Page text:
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Historic Swiss Central Bank Decision Sends Markets Reeling


Today's financial recap and tomorrow's financial outlook.

Market participants witnessed something historic today. The Swiss National Bank (SNB) shocked the market early this morning and said that it was abandoning its 1.20 peg Swiss Franc (CHF) against the Euro, and lowered its interest and deposit rates to -0.75%. SNB President Thomas Jordan said that because of a substantial increase in safe haven demand flows and divergences in international monetary policy, the central bank decided to abandon the cap, although it will continue to be active in foreign exchange markets.

The EURCHF fell about 16% in today's trading. To put things into perspective, depending upon the historical range, that is at least a 35 standard deviation event. In terms of the probability of seeing such an event, a 25 standard deviation event is likely about once every 100,000 years. What was most concerning to market participants is not that it happened, but that it has now occurred in two different currencies over the past two months. And in this instance, currency positions that were short the CHF were very widespread. The Swiss Market Index (SMI) fell 8.67% and at one point was down more than 12%, at the time its worst performance in history.

Another victim of the Swiss National Bank's move today was the EURUSD FX cross and German Bunds. The former was down 1.42% and the latter up 5bps to 0.47%. Participants believed that because the SNB holds a substantial amount of Euros, it will now be forced to sell these in addition to the Bunds. Especially because the SNB decision appeared to indicate that the ECB is likely to move forward with its expanded asset purchase program next week.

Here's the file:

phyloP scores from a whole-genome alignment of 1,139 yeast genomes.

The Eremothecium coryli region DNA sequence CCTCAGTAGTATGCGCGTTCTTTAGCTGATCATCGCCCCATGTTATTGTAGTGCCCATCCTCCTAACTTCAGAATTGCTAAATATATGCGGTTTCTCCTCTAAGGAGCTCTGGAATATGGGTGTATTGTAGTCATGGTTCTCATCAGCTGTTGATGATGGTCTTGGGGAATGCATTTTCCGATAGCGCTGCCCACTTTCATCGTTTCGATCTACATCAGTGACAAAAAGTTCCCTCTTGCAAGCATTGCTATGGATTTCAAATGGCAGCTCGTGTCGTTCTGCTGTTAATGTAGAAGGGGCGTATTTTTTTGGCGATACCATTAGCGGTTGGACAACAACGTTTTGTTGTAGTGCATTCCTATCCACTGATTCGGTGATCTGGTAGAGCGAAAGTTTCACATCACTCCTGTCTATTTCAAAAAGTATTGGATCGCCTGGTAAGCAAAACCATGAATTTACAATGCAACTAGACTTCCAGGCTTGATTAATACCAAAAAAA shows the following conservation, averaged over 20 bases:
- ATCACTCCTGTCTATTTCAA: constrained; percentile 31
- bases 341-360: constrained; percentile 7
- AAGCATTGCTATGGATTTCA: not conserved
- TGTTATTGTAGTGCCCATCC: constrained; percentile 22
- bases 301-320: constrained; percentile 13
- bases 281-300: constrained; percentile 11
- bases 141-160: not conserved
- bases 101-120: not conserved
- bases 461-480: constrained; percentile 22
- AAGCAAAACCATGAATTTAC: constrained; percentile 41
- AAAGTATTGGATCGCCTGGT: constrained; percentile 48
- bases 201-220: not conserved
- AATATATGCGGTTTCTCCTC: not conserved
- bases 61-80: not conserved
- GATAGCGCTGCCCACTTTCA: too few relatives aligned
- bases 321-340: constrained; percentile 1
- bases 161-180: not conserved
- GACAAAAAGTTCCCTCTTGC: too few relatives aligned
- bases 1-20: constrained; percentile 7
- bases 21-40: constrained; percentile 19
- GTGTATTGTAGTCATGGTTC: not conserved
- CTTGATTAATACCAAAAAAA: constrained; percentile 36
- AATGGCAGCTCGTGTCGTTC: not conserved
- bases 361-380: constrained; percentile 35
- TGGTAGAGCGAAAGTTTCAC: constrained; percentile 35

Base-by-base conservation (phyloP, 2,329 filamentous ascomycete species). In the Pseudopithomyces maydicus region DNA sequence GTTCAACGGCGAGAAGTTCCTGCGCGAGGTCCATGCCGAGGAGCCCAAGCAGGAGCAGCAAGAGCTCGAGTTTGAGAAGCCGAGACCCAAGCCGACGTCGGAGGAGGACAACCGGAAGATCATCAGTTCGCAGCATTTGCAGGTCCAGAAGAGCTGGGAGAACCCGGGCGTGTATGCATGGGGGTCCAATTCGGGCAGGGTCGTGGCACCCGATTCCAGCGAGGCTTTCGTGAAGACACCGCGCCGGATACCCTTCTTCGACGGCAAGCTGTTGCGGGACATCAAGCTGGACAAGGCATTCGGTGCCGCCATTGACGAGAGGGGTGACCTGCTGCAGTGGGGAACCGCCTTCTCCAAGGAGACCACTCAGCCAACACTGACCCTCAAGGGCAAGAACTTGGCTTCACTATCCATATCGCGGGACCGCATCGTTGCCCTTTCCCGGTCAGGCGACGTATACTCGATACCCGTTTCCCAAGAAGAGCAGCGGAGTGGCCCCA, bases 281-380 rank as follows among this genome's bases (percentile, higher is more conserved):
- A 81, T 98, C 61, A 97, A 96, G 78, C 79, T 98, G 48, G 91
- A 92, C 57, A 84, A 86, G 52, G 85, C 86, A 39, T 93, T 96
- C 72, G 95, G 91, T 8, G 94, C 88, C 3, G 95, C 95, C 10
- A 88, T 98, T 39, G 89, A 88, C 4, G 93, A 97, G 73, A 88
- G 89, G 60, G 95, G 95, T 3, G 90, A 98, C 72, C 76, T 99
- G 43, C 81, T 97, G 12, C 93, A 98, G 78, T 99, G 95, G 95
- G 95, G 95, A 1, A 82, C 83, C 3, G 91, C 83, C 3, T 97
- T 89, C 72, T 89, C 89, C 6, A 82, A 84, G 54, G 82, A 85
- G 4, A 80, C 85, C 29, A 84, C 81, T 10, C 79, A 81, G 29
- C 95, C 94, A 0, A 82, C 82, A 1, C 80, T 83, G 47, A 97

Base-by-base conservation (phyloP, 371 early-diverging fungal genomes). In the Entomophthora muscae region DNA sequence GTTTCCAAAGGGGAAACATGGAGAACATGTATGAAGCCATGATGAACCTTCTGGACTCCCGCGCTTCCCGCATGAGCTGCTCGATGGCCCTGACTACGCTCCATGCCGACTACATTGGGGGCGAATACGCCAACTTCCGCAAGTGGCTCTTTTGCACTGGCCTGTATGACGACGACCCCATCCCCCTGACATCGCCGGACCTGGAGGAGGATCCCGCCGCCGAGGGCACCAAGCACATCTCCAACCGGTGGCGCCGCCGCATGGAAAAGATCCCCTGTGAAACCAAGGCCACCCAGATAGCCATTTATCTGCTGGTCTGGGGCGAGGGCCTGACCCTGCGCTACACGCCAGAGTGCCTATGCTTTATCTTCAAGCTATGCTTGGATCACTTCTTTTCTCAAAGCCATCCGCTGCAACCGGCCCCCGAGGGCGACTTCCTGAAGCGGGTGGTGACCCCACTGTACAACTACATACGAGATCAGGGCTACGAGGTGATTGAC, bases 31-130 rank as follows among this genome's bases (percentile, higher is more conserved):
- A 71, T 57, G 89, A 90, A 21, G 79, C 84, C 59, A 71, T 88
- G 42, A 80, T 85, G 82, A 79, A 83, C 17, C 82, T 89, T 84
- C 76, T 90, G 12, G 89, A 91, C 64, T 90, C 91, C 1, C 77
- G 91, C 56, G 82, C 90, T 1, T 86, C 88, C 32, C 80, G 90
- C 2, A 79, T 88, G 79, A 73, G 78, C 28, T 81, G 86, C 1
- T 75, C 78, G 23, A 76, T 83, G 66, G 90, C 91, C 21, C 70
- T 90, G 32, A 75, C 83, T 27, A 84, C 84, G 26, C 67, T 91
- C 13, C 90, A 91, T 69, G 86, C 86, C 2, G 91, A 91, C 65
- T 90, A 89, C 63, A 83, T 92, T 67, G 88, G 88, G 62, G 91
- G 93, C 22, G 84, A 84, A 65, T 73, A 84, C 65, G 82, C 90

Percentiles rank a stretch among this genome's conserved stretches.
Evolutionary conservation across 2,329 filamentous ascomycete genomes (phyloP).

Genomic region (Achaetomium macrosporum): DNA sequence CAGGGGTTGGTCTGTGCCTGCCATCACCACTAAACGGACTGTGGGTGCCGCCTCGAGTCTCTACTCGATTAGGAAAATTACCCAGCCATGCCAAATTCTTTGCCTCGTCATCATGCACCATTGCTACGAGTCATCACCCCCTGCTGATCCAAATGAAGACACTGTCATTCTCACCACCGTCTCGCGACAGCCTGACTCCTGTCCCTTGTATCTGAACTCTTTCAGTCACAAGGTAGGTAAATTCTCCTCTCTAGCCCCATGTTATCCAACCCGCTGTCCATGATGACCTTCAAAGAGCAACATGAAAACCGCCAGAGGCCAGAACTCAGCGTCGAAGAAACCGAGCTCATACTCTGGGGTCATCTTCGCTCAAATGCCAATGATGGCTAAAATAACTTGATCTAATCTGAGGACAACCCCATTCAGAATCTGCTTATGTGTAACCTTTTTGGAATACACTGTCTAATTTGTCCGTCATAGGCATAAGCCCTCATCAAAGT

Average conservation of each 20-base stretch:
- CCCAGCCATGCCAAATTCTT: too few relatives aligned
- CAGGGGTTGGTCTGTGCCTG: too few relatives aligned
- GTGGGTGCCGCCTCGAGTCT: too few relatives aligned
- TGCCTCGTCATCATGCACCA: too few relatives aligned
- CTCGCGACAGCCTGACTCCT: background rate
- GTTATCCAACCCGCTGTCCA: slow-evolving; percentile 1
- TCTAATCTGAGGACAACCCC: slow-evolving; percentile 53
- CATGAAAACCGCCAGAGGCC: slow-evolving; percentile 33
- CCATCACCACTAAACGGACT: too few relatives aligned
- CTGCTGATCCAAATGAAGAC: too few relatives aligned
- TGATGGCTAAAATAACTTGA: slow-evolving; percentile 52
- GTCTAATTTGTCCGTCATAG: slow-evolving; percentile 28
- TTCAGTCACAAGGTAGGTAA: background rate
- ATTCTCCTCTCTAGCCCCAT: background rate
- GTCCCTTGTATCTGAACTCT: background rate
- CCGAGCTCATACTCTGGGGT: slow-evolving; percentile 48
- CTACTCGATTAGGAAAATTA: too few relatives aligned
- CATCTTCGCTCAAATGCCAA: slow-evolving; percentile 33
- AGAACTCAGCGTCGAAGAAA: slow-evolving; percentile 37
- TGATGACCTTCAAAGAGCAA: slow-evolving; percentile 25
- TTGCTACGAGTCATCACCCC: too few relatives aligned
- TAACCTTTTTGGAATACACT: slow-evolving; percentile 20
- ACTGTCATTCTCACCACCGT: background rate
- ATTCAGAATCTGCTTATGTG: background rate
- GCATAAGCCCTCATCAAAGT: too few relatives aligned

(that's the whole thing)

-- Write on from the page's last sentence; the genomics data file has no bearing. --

Trading was very rocky across all assets today as participants attempted to determine the fallout from the SNB's decision. S&P 500 (SPX) futures initially traded down as much as 19 points before rebounding as crude oil found its footing, which was likely due to some levered investors being forced to cover short positions due to margin calls from CHF shorts. By the opening bell, selling pressure took over again and the SPX traded down as much as 0.98% and remained near there for the rest of the session. The poor earnings news from Lennar (LEN), Citigroup (C), and Bank of America (BAC) only made matters worse.

Tomorrow's Financial Outlook

The main concern for investors tomorrow will be twofold. First, Nikkei newswire ran an article today stating that Bank of Japan officials were concerned that its bond purchase programs have been distorting the functioning of the financial system. Second, the extent of the damage from the Swiss National Bank's decision today to foreign exchange brokers and banks is unknown, and it could ripple through financial markets for weeks to come. So that fact is likely to keep participants on edge.

The major economic release tomorrow is the December consumer price index. Prices are expected to decline by 0.4% from the prior month, after a drop of 0.3% in the month prior. That should bring down the annual rate of change to 0.7% from 1.3%. Also scheduled to be reported is industrial production, capacity utilization, and the University of Michigan/Reuters consumer confidence index. Production is expected to slow by 0.1% in December after a sizable jump in November due to holiday sales.

There are no major economic release across the rest of the globe overnight. Final December consumer price readings for Germany and the Eurozone are scheduled to be released. Swiss retail sales are also on the schedule.

PNC Financial (PNC), Suntrust Bank (STI), Goldman Sachs (GS), and Comerica (CMA) are scheduled to report earnings tomorrow.

Twitter: @Minyanville

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